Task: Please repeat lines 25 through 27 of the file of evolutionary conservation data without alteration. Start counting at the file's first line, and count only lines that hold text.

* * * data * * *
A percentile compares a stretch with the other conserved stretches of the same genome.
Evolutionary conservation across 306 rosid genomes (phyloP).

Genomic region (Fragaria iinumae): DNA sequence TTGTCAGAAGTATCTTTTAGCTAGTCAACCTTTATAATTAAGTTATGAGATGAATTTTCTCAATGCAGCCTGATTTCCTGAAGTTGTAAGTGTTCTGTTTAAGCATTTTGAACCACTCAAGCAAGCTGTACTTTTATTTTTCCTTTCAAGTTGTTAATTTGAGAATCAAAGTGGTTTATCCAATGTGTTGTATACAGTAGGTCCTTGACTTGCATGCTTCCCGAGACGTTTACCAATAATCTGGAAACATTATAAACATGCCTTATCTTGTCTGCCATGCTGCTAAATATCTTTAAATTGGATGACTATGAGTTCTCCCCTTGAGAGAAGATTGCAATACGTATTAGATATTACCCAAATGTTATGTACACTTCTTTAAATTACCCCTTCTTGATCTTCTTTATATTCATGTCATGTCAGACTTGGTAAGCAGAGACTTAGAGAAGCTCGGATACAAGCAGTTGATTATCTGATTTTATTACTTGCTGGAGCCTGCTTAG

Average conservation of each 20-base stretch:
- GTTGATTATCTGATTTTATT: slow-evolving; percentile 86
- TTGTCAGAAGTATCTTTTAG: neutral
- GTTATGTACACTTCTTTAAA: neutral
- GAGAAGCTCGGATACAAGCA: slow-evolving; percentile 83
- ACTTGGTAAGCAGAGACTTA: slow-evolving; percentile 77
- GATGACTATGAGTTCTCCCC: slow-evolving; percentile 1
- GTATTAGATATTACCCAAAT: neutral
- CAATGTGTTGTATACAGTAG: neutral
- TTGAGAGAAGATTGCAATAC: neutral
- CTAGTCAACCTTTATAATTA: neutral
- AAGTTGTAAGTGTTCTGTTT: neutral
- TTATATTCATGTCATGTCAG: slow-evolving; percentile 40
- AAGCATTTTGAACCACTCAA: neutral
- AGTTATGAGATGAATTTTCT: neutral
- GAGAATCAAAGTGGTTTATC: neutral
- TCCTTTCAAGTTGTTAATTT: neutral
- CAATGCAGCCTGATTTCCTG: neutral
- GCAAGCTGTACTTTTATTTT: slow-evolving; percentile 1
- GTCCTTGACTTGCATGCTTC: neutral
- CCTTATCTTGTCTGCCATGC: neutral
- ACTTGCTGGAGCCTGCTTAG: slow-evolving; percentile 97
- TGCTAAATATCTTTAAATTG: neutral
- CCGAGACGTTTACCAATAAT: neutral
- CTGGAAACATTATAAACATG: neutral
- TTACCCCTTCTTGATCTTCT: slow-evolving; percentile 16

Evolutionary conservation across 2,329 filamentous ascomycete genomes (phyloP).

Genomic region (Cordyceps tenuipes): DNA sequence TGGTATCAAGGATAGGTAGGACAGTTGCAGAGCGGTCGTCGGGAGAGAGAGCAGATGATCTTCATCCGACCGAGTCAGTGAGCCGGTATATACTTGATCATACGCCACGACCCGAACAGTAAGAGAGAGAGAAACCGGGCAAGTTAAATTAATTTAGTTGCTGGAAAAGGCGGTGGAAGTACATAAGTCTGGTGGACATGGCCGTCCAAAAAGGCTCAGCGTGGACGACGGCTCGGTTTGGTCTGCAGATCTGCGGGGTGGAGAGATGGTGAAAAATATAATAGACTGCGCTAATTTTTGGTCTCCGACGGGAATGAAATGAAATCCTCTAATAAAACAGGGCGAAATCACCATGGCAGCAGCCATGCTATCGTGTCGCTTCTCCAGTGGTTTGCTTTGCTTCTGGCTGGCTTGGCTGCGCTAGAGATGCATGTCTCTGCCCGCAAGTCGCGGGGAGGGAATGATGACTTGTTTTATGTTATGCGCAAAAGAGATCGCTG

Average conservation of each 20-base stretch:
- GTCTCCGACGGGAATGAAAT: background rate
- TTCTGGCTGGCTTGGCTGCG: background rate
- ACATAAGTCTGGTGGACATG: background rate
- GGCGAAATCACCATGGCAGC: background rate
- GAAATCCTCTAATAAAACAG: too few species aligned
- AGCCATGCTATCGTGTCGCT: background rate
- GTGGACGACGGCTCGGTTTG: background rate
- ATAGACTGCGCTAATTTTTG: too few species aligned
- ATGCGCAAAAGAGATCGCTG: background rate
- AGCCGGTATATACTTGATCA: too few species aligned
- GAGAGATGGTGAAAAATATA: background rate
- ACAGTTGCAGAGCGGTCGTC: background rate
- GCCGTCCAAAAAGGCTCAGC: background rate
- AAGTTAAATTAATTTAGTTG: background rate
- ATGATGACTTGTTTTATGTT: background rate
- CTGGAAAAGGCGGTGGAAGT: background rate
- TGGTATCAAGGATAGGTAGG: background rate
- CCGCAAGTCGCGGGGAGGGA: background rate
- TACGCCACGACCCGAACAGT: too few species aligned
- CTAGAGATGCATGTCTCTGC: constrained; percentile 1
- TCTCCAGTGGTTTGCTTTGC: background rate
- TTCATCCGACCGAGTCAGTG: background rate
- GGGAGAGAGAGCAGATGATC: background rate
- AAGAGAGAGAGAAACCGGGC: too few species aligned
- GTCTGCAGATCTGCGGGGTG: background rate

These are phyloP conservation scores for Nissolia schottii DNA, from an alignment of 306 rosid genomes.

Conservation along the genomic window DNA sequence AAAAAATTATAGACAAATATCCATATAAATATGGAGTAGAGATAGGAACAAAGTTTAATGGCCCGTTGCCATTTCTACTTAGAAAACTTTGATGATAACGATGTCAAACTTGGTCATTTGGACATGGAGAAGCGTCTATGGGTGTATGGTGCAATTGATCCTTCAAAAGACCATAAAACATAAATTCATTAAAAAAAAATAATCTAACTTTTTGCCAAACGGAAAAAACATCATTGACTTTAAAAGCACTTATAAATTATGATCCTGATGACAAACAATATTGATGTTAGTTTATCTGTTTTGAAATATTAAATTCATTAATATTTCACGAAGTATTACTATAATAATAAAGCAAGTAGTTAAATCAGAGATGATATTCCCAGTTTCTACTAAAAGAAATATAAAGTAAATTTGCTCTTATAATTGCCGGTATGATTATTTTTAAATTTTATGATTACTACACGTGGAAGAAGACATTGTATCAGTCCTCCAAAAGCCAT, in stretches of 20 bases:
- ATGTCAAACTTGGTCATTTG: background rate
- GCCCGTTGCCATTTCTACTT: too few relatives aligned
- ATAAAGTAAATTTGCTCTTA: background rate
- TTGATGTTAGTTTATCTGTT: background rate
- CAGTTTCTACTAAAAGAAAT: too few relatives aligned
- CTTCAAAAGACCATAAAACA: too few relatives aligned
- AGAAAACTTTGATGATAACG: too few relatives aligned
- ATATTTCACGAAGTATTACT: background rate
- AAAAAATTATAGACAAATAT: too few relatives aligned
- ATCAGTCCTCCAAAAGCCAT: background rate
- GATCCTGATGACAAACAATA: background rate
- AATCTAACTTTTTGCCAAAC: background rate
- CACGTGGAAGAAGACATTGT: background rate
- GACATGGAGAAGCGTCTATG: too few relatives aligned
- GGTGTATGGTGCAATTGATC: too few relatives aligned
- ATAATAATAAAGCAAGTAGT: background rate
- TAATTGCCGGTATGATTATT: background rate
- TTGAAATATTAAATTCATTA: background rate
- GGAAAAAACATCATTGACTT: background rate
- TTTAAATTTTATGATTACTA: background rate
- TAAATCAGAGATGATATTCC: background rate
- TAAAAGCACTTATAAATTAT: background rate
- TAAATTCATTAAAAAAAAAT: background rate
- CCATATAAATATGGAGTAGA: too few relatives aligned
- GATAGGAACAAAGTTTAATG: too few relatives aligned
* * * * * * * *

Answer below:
- ACTTGCTGGAGCCTGCTTAG: slow-evolving; percentile 97
- TGCTAAATATCTTTAAATTG: neutral
- CCGAGACGTTTACCAATAAT: neutral